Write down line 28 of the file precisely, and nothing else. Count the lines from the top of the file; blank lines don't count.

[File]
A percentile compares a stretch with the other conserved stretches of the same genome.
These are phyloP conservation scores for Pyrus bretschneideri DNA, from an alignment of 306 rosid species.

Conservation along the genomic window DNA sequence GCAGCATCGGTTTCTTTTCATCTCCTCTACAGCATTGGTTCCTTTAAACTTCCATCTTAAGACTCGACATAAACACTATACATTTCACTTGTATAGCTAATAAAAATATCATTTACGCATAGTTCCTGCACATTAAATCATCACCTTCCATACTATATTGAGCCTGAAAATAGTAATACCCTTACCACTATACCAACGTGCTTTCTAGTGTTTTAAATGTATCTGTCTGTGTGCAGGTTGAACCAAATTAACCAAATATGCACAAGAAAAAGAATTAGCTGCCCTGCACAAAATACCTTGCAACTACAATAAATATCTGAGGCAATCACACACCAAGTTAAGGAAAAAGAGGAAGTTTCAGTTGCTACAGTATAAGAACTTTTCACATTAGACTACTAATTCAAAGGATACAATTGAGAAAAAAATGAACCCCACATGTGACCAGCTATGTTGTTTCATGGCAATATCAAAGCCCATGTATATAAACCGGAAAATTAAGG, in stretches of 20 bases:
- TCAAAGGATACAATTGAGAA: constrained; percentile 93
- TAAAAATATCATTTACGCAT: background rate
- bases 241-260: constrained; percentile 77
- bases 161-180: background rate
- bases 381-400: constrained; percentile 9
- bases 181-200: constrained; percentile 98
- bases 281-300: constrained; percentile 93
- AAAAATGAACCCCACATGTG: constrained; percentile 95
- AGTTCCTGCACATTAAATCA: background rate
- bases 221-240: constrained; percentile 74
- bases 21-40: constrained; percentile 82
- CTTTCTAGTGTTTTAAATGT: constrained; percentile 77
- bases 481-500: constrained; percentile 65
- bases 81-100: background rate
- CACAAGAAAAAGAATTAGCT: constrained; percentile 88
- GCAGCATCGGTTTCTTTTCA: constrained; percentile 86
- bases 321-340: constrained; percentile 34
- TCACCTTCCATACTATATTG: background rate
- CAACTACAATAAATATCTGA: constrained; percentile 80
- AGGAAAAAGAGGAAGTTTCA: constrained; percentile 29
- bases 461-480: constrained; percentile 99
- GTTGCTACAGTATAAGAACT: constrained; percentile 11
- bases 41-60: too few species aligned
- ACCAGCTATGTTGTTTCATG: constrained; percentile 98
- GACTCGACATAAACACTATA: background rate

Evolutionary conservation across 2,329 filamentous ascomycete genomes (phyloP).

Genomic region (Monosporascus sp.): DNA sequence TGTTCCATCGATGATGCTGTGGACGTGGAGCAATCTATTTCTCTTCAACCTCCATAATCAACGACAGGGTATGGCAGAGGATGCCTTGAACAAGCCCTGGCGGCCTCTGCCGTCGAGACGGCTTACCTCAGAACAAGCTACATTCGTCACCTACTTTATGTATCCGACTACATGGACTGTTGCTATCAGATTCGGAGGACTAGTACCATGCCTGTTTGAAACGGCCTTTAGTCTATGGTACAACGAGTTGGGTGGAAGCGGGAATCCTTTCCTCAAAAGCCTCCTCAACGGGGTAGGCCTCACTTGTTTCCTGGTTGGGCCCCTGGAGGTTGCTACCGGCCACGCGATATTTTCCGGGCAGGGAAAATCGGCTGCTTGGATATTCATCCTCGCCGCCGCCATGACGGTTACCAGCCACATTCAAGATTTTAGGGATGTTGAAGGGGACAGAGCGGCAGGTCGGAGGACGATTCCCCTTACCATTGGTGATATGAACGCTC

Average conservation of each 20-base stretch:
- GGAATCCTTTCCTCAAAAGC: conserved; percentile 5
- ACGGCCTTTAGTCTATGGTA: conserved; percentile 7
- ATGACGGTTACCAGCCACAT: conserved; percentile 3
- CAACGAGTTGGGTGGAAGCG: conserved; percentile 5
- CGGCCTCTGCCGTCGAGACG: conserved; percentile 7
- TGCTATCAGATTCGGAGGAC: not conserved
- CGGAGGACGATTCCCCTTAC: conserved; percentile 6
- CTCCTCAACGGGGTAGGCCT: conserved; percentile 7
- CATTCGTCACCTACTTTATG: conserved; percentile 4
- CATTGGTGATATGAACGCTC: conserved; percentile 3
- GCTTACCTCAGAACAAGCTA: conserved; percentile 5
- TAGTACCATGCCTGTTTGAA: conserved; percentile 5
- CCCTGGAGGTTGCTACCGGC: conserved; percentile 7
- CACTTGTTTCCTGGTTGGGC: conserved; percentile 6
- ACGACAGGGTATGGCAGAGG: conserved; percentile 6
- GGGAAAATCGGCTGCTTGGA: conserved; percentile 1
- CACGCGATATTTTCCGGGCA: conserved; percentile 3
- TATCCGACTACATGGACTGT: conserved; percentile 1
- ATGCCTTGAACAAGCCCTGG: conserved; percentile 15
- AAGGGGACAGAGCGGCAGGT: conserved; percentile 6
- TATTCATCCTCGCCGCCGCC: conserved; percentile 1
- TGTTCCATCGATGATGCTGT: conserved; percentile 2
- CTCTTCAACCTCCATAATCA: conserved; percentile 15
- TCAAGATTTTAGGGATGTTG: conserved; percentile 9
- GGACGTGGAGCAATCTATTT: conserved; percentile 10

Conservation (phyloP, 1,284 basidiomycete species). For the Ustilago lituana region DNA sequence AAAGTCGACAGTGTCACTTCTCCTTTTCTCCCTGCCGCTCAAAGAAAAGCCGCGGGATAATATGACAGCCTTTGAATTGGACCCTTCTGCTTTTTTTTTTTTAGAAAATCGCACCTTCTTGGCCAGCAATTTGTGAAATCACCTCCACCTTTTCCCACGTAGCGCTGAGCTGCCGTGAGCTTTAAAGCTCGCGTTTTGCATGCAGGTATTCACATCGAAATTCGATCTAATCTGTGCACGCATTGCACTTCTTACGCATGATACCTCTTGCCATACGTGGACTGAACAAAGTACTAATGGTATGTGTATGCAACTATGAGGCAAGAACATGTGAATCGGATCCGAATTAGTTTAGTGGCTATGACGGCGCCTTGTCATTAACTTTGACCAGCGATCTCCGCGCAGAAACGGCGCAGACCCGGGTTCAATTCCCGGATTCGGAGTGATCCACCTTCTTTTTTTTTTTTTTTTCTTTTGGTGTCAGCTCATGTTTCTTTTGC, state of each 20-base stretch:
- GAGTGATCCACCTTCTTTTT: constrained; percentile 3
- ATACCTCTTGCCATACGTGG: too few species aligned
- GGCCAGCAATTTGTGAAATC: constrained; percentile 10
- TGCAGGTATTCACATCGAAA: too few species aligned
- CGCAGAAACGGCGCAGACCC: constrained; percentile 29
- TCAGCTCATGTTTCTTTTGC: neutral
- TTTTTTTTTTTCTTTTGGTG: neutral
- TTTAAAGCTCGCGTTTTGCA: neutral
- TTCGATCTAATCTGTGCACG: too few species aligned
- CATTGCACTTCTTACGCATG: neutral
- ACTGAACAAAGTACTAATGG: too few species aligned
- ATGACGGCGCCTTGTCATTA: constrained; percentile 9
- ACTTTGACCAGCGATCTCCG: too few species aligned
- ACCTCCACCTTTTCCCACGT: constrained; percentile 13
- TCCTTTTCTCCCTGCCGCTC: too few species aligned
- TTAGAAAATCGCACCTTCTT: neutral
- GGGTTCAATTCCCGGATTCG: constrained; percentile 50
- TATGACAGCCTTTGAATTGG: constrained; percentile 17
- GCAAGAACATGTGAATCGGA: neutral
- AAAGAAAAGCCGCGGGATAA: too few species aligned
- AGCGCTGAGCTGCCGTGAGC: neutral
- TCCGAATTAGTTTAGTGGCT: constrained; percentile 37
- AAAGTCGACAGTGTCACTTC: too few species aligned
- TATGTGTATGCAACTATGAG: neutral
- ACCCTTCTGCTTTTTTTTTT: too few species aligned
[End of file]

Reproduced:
- GACTCGACATAAACACTATA: background rate